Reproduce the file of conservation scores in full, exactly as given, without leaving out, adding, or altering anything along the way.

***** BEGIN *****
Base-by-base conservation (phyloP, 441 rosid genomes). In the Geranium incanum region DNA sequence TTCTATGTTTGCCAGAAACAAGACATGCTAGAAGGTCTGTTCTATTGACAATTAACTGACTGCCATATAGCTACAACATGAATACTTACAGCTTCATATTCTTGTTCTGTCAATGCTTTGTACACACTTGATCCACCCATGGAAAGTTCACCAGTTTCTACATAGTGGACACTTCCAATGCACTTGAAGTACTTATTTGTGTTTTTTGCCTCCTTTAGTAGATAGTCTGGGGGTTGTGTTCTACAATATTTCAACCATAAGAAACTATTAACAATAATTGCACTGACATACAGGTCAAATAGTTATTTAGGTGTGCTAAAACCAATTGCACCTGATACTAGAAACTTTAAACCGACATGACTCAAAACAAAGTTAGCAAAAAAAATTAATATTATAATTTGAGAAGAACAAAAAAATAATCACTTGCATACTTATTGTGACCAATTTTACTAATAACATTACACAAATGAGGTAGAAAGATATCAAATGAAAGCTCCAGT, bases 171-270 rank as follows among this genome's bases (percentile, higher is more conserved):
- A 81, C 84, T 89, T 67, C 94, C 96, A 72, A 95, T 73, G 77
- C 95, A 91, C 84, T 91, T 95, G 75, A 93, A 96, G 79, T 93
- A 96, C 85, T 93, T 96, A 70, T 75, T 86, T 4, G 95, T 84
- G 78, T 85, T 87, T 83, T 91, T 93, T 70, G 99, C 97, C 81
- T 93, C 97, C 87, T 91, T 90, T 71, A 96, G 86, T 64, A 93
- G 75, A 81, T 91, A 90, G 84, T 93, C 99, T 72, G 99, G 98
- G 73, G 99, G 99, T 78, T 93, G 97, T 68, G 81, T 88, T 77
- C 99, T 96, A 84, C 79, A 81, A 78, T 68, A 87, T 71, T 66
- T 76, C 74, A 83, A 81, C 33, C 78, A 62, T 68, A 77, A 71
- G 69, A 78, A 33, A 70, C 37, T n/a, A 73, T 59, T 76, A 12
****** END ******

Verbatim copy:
Base-by-base conservation (phyloP, 441 rosid genomes). In the Geranium incanum region DNA sequence TTCTATGTTTGCCAGAAACAAGACATGCTAGAAGGTCTGTTCTATTGACAATTAACTGACTGCCATATAGCTACAACATGAATACTTACAGCTTCATATTCTTGTTCTGTCAATGCTTTGTACACACTTGATCCACCCATGGAAAGTTCACCAGTTTCTACATAGTGGACACTTCCAATGCACTTGAAGTACTTATTTGTGTTTTTTGCCTCCTTTAGTAGATAGTCTGGGGGTTGTGTTCTACAATATTTCAACCATAAGAAACTATTAACAATAATTGCACTGACATACAGGTCAAATAGTTATTTAGGTGTGCTAAAACCAATTGCACCTGATACTAGAAACTTTAAACCGACATGACTCAAAACAAAGTTAGCAAAAAAAATTAATATTATAATTTGAGAAGAACAAAAAAATAATCACTTGCATACTTATTGTGACCAATTTTACTAATAACATTACACAAATGAGGTAGAAAGATATCAAATGAAAGCTCCAGT, bases 171-270 rank as follows among this genome's bases (percentile, higher is more conserved):
- A 81, C 84, T 89, T 67, C 94, C 96, A 72, A 95, T 73, G 77
- C 95, A 91, C 84, T 91, T 95, G 75, A 93, A 96, G 79, T 93
- A 96, C 85, T 93, T 96, A 70, T 75, T 86, T 4, G 95, T 84
- G 78, T 85, T 87, T 83, T 91, T 93, T 70, G 99, C 97, C 81
- T 93, C 97, C 87, T 91, T 90, T 71, A 96, G 86, T 64, A 93
- G 75, A 81, T 91, A 90, G 84, T 93, C 99, T 72, G 99, G 98
- G 73, G 99, G 99, T 78, T 93, G 97, T 68, G 81, T 88, T 77
- C 99, T 96, A 84, C 79, A 81, A 78, T 68, A 87, T 71, T 66
- T 76, C 74, A 83, A 81, C 33, C 78, A 62, T 68, A 77, A 71
- G 69, A 78, A 33, A 70, C 37, T n/a, A 73, T 59, T 76, A 12